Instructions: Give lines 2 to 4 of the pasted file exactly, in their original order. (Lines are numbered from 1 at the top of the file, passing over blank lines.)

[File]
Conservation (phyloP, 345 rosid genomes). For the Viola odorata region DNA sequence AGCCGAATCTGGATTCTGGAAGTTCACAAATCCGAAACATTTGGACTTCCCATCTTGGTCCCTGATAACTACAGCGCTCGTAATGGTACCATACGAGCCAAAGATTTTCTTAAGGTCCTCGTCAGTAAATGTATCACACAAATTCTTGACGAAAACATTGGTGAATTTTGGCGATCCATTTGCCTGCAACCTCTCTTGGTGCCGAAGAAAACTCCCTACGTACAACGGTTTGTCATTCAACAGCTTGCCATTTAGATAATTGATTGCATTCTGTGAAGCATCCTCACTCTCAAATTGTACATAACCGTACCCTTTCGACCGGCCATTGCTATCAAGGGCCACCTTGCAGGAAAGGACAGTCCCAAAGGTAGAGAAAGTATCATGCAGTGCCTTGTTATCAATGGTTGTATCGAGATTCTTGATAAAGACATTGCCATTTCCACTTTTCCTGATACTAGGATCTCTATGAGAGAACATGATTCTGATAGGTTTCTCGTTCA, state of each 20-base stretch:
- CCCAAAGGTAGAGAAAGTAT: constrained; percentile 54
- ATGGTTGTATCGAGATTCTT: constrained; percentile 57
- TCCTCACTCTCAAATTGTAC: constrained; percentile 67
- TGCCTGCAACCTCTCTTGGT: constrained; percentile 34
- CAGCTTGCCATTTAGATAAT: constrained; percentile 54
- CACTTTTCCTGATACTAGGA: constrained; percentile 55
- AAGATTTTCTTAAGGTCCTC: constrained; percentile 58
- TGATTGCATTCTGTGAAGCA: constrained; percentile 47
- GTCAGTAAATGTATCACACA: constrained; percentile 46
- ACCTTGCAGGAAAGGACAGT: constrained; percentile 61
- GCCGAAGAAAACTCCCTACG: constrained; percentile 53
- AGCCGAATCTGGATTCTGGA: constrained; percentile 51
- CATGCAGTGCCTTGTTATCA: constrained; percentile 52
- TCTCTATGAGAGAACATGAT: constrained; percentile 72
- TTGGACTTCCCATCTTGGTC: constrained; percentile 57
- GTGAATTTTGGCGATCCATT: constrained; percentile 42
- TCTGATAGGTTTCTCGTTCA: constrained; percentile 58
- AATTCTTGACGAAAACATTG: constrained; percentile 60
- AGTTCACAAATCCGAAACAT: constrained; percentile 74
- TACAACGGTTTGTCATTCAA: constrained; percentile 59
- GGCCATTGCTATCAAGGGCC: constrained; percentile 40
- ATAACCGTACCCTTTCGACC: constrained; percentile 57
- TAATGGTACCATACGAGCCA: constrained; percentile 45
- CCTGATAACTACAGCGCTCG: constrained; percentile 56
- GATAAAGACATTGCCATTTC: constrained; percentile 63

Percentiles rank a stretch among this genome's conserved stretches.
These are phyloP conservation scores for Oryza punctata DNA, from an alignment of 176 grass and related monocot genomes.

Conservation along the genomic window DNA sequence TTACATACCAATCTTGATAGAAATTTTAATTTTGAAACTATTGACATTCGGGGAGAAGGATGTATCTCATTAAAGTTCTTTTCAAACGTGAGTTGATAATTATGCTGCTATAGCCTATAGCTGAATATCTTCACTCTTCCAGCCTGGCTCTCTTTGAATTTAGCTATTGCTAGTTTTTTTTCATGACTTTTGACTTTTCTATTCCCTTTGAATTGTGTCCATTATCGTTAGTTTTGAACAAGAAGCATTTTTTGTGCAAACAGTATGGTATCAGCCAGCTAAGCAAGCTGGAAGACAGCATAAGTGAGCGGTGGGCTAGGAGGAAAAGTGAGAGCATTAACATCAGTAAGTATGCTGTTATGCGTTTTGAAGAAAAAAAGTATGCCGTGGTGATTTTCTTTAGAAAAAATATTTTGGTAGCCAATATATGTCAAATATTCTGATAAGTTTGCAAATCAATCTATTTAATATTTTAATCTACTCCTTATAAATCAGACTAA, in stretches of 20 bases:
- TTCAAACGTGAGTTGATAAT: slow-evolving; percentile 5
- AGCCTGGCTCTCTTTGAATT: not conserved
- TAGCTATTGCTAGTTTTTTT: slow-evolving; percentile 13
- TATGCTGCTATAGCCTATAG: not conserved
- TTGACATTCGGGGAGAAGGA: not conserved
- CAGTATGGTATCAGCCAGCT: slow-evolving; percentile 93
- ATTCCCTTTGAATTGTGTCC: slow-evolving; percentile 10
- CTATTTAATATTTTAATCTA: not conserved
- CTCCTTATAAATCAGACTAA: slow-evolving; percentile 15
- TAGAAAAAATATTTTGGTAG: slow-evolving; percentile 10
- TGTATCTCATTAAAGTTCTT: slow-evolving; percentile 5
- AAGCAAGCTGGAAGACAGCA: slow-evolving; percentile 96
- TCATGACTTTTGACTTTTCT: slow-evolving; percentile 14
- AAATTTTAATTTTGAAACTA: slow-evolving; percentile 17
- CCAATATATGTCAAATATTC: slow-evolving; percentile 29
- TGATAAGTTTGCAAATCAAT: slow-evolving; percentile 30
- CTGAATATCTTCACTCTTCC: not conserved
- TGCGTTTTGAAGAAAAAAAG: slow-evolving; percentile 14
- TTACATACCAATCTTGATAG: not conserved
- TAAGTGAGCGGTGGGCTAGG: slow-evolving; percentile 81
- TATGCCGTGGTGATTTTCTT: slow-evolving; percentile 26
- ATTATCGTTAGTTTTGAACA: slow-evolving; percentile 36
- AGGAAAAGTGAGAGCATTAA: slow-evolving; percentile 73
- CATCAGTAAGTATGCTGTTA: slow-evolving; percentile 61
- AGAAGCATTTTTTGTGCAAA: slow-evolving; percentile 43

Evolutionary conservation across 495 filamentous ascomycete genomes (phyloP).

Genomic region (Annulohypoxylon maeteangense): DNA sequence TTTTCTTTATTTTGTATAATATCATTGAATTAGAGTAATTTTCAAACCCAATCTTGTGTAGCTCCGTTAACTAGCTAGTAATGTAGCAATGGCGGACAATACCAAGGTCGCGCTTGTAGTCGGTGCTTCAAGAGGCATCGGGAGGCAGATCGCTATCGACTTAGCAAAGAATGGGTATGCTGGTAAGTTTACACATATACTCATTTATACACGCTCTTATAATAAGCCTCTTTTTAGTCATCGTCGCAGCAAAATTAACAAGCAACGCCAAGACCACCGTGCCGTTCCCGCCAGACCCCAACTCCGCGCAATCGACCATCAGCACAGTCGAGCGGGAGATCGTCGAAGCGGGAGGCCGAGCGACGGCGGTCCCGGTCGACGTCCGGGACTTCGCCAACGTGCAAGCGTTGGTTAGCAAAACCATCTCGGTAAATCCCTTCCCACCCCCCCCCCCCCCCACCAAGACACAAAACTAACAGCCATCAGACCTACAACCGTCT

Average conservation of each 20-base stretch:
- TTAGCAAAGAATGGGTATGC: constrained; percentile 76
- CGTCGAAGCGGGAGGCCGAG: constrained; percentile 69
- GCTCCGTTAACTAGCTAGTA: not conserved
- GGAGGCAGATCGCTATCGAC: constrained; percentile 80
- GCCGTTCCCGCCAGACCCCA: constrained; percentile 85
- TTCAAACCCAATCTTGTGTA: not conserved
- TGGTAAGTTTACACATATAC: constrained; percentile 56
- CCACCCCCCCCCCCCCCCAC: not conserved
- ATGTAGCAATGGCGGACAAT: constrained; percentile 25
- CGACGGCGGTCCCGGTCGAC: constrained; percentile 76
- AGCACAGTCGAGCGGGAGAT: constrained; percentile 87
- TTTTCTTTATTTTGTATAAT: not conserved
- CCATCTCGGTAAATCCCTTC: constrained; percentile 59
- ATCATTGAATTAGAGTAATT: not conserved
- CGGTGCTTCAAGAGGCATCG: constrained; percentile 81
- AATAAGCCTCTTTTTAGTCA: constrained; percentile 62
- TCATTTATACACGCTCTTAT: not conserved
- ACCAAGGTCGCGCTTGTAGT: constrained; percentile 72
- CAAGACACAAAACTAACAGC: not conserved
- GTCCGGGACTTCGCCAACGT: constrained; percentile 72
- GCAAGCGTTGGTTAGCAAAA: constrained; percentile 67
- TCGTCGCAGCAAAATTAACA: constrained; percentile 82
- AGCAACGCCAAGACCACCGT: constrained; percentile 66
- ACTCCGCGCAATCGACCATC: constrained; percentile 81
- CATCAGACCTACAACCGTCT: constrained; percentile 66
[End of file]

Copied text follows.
- CCCAAAGGTAGAGAAAGTAT: constrained; percentile 54
- ATGGTTGTATCGAGATTCTT: constrained; percentile 57
- TCCTCACTCTCAAATTGTAC: constrained; percentile 67